The Space Shooter has its roots in early arcade games like Xevious and Scramble, but the 16-bit home console era is where the genre really shined. The late 80s & early 90s saw the release of such classics as Blazing Lasers on Turbografx-16 and Super R-TYPE on SNES, as well as MUSHA and the Thunder Force games on Genesis. The last of that venerable series was Thunder Force IV, which was released in the US as Lightening Force. And yes, they did spell it “Lightening.” On the box and in the game. Whoops.
Spelling gaffes aside, Lightening Force is one of the best space shooters available for the Genesis. Released by Technosoft in 1992, Lightening Force pits you and your lone space ship against the entire forces of Supergalactic Evil. That’s all standard shmup fare, but Lightening Force adds a lot of new features into the mix. There are loads of power-ups, including weapons, shields, 1-ups and a couple of satellites that orbit your ship, effectively tripling your firepower while absorbing enemy bullets. When a new weapon is collected, it’s stored instead of simply replacing the existing one. You can cycle through these weapons with the press of a button, selecting the best one to use at the moment. Some shoot in several directions at once, some slide along surfaces and some home in on enemies. You’ll need this versatility, because bad guys will come at you from all directions, often pitching you into the seventh level of Bullet Hell. When you die, you lose whatever weapon you were using at the moment, but you retain the others. This is a huge improvement over shmups that leave you nearly defenseless until more power-ups can be collected. You can also control the speed of your space ship’s movements in four increments; handy when you want to zip across the screen one minute and ever-so-gingerly squeeze between asteroids the next.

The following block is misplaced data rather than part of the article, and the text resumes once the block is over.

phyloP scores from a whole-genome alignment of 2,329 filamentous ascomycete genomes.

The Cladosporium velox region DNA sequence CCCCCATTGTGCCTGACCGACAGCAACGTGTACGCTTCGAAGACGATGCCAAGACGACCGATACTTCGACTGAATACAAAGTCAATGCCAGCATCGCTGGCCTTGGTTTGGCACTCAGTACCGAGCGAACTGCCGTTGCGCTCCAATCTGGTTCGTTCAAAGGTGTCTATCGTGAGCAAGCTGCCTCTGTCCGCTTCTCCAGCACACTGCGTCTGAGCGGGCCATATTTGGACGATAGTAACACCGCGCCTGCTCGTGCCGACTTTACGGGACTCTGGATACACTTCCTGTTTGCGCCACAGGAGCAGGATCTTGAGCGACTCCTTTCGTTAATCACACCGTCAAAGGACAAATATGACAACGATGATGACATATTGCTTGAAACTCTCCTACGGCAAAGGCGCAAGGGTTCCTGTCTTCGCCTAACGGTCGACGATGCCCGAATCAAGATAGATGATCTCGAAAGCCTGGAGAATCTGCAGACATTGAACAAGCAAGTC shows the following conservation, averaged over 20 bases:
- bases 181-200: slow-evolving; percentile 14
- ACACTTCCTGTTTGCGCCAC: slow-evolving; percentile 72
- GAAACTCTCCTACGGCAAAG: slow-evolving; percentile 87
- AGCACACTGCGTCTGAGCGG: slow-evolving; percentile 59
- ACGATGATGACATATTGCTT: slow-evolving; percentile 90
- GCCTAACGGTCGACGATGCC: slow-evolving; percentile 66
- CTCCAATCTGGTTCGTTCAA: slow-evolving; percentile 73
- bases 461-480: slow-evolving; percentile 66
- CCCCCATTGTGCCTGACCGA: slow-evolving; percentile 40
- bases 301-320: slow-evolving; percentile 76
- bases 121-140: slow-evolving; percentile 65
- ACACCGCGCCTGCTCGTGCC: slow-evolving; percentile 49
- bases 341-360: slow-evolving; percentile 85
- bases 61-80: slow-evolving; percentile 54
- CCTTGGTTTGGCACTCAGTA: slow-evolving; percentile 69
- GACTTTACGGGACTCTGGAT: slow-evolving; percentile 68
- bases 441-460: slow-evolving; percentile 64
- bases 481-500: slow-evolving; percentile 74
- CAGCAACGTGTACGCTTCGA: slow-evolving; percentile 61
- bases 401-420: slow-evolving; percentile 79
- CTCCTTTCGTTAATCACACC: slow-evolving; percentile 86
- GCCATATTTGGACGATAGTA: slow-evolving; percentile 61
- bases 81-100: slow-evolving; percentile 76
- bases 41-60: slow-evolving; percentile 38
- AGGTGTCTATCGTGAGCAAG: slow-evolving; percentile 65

In term of difficulty, Lightening Force is challenging but never cruel. You get three lives and limited continues, but extra lives come pretty frequently. At the beginning of the game, you can pick the order in which you play through the first four levels; handy if you get stuck on a particular level or if you want to stockpile weapons for later levels. Speaking of which, Lightening Force packs a lot of variety into its level designs. Early in the game, you skim across the surface of an alien ocean picking smaller enemies off before descending to its depths to engage the boss. In a later lever, you must carefully maneuver through a formation of giant space ships which themselves are engaged in battle with an unseen adversary. At times, Lightening Force really makes you feel like you’re a part of a much larger conflict. There are space levels, desert levels, ice and lava levels. All shooter staples, to be sure, but they’re well represented in Lightening Force. There’s usually a lot of action going on at once too, which can sometimes cause the game to chug--Lightening Force’s only flaw, really.
The music in Lightening Force is stellar. It’s a high-energy mix of hard rock and synth tracks that perfectly complements the frenetic action on screen.
Lightening Force’s absence on the Virtual Console or any other modern system is nothing short of a travesty. However, it sold well when it was released and it’s not in high demand these days, so a copy from eBay might set you back a sawbuck. If you love old-school space shooters and you still have a Genesis, it’s well worth the money.
Thanks for reading my review! Next week, I dig through a stack of my old Amiga games and try to find some that still work!